Worse was to come when Wall Street opened that afternoon, falling by over 200 points. Massive selling kicked in in the final hour and a half, pushing the market down by 508.32 points on the day – a fall of 22.6 per cent, surpassing the one-day fall of 12.9 per cent at the beginning of the 1929 crash. Many of us thought it was the end of the world as we knew it. Now it looks like a small blip on the chart. Such was the shock that 1988 proved to be the worst year I have ever had in financial services. The phones never rang and no one wanted to invest in unit trusts.

The second big event, although it did not seem it at the time, was Chancellor Nigel Lawson’s introduction of Peps in 1987. It undoubtedly helped to rescue the unit trust industry from the 1987 crash. Initially, very small amounts could be invested in unit trusts and it did not capture the imagination of investment groups (with Fidelity withdrawing from offering them) or the public. However, gradual increases in unit trust contributions over the next few years allowed Peps to become a very meaningful part of portfolio planning.

The broader IFA market, which had never touched unit trusts and bought investment bonds mainly because of the commission, started to promote Peps because of their tax breaks. It is unfortunate that their successor, Isas, are a poor imitation of the original. Peps were a major boom for investment groups, which Jupiter under John Duffield and Perpetual under Martyn Arbib fully capitalised on. It is perhaps no coincidence that they had two of the very best income fund managers – William Littlewood and Neil Woodford. Without Peps, it is doubtful whether either company be the household name they became.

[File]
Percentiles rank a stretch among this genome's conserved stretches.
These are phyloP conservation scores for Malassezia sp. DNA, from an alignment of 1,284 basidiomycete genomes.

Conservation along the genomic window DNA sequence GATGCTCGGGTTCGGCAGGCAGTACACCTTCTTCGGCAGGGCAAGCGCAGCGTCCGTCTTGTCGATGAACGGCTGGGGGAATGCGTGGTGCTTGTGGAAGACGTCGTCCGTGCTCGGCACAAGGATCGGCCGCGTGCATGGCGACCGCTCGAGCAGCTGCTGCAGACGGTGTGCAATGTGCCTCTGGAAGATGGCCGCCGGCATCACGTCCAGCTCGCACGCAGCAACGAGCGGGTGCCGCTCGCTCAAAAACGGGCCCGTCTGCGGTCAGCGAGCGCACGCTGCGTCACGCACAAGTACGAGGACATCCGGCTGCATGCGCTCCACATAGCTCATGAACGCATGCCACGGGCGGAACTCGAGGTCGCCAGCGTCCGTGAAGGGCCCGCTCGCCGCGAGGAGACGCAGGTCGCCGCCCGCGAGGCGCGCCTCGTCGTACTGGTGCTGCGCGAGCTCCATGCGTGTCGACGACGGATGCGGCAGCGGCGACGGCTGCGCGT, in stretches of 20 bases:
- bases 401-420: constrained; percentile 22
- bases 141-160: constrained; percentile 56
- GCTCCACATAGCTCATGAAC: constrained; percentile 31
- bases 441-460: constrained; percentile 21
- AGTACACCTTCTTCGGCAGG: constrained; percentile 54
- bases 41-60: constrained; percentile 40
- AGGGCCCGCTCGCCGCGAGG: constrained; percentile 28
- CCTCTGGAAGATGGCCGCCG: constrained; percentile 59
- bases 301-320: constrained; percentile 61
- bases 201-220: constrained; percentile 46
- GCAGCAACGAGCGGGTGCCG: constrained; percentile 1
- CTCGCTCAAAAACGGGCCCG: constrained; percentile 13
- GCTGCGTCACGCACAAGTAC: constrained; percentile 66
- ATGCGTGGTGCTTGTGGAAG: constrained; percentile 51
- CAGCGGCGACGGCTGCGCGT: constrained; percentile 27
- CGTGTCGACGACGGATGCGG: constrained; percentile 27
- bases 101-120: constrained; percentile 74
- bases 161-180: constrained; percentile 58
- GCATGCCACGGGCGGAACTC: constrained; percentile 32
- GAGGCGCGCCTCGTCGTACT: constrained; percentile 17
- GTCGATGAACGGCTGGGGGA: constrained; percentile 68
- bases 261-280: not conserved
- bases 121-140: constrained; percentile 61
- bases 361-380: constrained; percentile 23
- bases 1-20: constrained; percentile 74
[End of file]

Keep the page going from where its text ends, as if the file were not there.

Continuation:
Brian Tora Head of intermediary division, Gerrard Investment
Back in 1985, the investment world was awaiting two significant events. The first was the introduction of comprehensive legislation which would facilitate regulation following Professor Jim Gower’s report on the financial services industry.

Second, following discussions between the Office of Fair Trading and the Stock Exchange, financial institutions – many foreign – were taking strategic stakes in stockbrokers hitherto closed to outsiders. Fixed commission was to be abandoned and other changes implemented. The restructuring of the London market, known as Big Bang, was set for October 1986.